Tunnel of Oppression returning to UM

Students begin work on the Tunnel of Oppression, which will take place Jan. 22-24 in the Shalala Student Center Ballrooms. Photo credit: Reese Pitts

Enclosed in a small room with curtains for walls, several SpectrUM students scramble to pin up posters, make a bed, and decorate the make-believe bedroom of someone who is queer, suicidal and reaching out for help. This room was just one of the several packed into the Shalala Student Center Ballrooms for Tunnel of Oppression last year.

Tunnel of Oppression has become a yearly tradition at the University of Miami, a “social justice haunted house” that aims to educate its visitors on the ways in which various forms of oppression manifest themselves in society.

Each exhibit is set up inside the ballroom as an individual room constructed within the confines of four black walls. Lights and images are often projected onto the black walls and scenarios are recreated using a variety of props. Visitors will also be given headphones that allow them to listen to accompanying songs, poems and newscasts – anything to shed light on the many issues at hand.

Rooms will cover topics such as religion, gender, sexuality, racism, the environment, education and immigration.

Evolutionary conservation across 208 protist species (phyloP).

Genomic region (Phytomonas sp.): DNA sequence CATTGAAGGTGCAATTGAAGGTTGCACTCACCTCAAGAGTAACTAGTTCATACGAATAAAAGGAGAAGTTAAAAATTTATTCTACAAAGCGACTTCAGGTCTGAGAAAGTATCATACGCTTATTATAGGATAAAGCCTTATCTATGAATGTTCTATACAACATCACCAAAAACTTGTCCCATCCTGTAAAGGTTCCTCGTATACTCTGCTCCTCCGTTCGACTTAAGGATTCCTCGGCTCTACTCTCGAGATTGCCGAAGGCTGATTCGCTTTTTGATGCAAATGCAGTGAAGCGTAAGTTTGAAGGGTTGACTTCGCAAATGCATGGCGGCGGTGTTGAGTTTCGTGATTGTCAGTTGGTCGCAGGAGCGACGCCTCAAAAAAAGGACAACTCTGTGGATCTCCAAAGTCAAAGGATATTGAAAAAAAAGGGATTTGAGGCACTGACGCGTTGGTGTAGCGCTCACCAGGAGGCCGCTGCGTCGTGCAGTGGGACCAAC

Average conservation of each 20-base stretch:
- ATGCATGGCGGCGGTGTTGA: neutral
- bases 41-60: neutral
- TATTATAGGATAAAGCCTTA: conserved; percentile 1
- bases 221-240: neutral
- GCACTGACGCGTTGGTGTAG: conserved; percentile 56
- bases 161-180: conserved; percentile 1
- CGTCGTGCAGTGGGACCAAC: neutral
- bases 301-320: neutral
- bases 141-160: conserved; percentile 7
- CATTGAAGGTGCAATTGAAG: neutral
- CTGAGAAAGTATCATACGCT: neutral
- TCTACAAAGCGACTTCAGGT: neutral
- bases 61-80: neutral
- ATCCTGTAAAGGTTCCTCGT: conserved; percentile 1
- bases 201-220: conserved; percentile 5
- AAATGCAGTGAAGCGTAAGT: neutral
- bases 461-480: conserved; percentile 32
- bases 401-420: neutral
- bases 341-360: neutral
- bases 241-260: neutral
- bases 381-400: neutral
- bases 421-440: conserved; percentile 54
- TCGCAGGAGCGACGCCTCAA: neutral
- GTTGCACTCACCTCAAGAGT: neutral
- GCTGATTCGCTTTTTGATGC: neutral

“These are issues that are actually happening in the world right now, and not a lot of people talk about them, and that’s something that should change,” said sophomore Naomy Lelis, who has been working on the “race” room this year.

Emma Lam, the president of SpectrUM, has worked on the Tunnel of Oppression for the past two years.

“The goal is to foster empathy and acceptance,” said Lam, a junior majoring in psychology. “For example, how can we show somebody who doesn’t experience certain types of oppression to understand them?”

For Lelis, the goal is to inspire action and tangible change.

“Something I’ve really enjoyed has been finding different ways of getting people’s emotions out and a reaction, because once there’s a reaction, your body tends to think about that reaction you had and you’re like, ‘wow, this really touched my feelings and I really should do something about it,’” Lelis said.


Last year, Tunnel of Oppression attracted over 600 guests. Junior Sharnikha Saravanan was then a first-time visitor. Now, she’s designing the immigration room.

“I loved designing this room especially since I am an immigrant, and it gave me a chance to show the parts that are not usually seen by people,” Saravanan said. “The focus was to get people to look at the facts and reality of life for immigrants around the world instead of the myths that they hear from people they know or the media.”

At the end of the exhibitions, the interconnectedness room provides a space for attendees to learn about local opportunities for involvement and to speak to community partners that deal with these issues.

Tunnel of Oppression will take place Jan. 22-24 from 4 p.m. to 10 p.m. in the Shalala Student Center Ballrooms. Students can volunteer to work during the event.